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SHA256 hashing email addresses for GDPR reasons

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This is a followup on the previous post C# Mask email address for GDPR reasons , where userInspector Cluedget pointed out that masking ( replacing characters with * ) an email address in the log file is the least safest of the data masking approaches available.

This extension method will SHA256 hash the email address and add a fake domain name (to make the string look like an email address).

THE EXTENSION METHOD: using System.Security.Cryptography;
using System.Text;
namespace MyNamespace
{
public static class StringFormatter
{
public static string MaskEmail(this string s)
{
return SHA256(s) + "@domain.com";
}
private static string SHA256(string s)
{
SHA256Managed sha256 = new SHA256Managed();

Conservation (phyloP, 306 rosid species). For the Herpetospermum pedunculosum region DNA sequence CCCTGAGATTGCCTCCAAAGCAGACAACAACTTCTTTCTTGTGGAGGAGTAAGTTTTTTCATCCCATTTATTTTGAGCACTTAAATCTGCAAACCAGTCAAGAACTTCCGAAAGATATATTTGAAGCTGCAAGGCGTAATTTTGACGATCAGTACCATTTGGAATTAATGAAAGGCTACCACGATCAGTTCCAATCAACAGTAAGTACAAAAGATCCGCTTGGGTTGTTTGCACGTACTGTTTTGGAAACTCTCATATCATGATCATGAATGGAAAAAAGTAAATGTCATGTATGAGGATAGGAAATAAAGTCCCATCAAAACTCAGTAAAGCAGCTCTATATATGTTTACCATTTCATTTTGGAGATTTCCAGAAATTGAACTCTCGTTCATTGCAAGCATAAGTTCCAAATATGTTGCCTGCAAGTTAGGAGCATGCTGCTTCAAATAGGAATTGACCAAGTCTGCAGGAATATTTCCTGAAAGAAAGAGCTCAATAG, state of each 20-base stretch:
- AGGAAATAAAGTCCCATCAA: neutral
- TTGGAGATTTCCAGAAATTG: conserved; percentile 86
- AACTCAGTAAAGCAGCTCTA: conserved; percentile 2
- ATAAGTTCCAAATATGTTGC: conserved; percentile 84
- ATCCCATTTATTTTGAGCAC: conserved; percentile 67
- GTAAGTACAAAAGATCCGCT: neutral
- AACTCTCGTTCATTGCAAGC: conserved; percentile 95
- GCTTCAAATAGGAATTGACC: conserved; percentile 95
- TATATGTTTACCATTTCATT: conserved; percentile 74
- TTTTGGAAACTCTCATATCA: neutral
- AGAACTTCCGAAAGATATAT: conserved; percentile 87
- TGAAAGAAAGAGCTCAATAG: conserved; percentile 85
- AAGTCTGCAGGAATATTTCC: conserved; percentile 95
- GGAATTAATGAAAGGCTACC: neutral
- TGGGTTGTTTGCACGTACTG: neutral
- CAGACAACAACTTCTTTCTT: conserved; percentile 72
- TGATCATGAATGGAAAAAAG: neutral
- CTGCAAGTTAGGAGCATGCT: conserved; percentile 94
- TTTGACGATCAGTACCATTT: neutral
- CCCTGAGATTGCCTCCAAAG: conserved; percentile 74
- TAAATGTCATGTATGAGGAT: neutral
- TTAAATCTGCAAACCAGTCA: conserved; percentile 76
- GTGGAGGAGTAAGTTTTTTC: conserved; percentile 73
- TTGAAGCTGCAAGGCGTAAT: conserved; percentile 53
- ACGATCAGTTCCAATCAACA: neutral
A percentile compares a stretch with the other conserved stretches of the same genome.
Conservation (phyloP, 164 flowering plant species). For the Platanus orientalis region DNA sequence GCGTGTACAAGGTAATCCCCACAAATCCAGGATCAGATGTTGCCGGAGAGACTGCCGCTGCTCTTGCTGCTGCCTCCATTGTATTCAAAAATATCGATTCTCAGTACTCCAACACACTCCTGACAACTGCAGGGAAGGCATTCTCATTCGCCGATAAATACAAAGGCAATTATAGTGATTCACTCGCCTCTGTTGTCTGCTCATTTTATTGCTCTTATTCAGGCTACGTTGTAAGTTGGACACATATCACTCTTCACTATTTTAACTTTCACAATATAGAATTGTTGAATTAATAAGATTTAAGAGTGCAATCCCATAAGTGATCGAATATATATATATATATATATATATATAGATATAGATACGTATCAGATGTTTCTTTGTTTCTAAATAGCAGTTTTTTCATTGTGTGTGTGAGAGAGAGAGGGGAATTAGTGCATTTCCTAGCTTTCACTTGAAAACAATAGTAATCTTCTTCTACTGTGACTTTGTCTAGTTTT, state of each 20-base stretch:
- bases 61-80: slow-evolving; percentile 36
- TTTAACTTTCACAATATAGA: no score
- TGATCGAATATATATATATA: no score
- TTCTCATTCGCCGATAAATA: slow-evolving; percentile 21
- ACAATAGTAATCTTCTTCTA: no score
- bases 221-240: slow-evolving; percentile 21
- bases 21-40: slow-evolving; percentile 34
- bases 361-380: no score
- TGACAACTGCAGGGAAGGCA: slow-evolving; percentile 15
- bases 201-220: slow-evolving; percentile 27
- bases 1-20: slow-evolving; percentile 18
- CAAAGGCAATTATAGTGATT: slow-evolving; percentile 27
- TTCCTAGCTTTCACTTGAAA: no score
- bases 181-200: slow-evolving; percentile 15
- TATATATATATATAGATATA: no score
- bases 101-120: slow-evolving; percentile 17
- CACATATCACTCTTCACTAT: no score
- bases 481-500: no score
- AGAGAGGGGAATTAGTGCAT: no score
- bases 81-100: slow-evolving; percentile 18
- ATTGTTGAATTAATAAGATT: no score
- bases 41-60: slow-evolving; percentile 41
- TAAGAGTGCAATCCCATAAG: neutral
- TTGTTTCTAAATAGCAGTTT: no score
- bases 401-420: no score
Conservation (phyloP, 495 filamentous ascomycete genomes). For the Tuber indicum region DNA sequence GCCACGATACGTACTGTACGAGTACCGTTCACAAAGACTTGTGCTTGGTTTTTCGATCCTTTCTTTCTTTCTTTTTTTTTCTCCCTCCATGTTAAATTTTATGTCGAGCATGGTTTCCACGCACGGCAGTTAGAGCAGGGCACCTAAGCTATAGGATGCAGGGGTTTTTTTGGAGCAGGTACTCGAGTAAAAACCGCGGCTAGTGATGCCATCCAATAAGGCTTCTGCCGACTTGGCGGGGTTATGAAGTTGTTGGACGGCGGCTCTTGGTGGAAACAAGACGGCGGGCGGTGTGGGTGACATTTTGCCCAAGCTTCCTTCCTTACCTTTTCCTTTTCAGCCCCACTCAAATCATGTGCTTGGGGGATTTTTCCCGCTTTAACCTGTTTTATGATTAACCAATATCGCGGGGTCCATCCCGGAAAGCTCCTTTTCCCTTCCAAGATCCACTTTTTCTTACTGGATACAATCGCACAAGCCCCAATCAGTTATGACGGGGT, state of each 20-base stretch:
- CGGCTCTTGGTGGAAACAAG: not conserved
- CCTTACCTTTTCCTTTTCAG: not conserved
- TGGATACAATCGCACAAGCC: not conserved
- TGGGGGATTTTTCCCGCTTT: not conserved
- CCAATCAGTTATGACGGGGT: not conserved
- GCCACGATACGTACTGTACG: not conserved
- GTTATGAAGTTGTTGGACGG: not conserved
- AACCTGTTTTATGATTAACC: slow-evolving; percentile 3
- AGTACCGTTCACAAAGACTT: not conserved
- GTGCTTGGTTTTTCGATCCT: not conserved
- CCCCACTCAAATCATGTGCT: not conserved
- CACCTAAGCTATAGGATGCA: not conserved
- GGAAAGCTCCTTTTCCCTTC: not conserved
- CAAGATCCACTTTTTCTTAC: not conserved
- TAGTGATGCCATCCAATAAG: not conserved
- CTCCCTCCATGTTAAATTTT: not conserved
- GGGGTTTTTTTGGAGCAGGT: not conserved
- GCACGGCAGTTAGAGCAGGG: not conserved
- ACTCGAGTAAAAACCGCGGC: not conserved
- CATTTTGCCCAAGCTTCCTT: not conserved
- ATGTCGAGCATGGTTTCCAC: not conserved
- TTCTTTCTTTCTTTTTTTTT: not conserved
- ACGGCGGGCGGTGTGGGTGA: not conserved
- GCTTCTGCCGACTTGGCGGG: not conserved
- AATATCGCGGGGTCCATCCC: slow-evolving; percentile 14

StringBuilder hash = new StringBuilder();
byte[] hashArray = sha256.ComputeHash(Encoding.UTF8.GetBytes(s));
foreach (byte b in hashArray)
{
hash.Append(b.ToString("x"));
}
return hash.ToString();
}
}
} USAGE: using MyNamespace;
public void TestMethod()
{
string email = "someperson@somedomain.com";
string maskedEmail = email.MaskEmail();
// result: 14683d88281fc3ad43f39f8ceab111c96cc145be2a3feec98f914661f18d@domain.com
} WHY?

With the new GDPR rules you must be very careful when storing emails or other personal information anywhere, including your log files . And you should never give out a log file containing email addresses to a third party, even when this third party is “just helping you with a totally unrelated code bug elsewhere”.

There are many approaches to ensure GDPR compliance. The best way is to remove any personal data from any log file. This is not always possible, feasible or practical, which is why pseudonymization or data masking approaches will come in handy.


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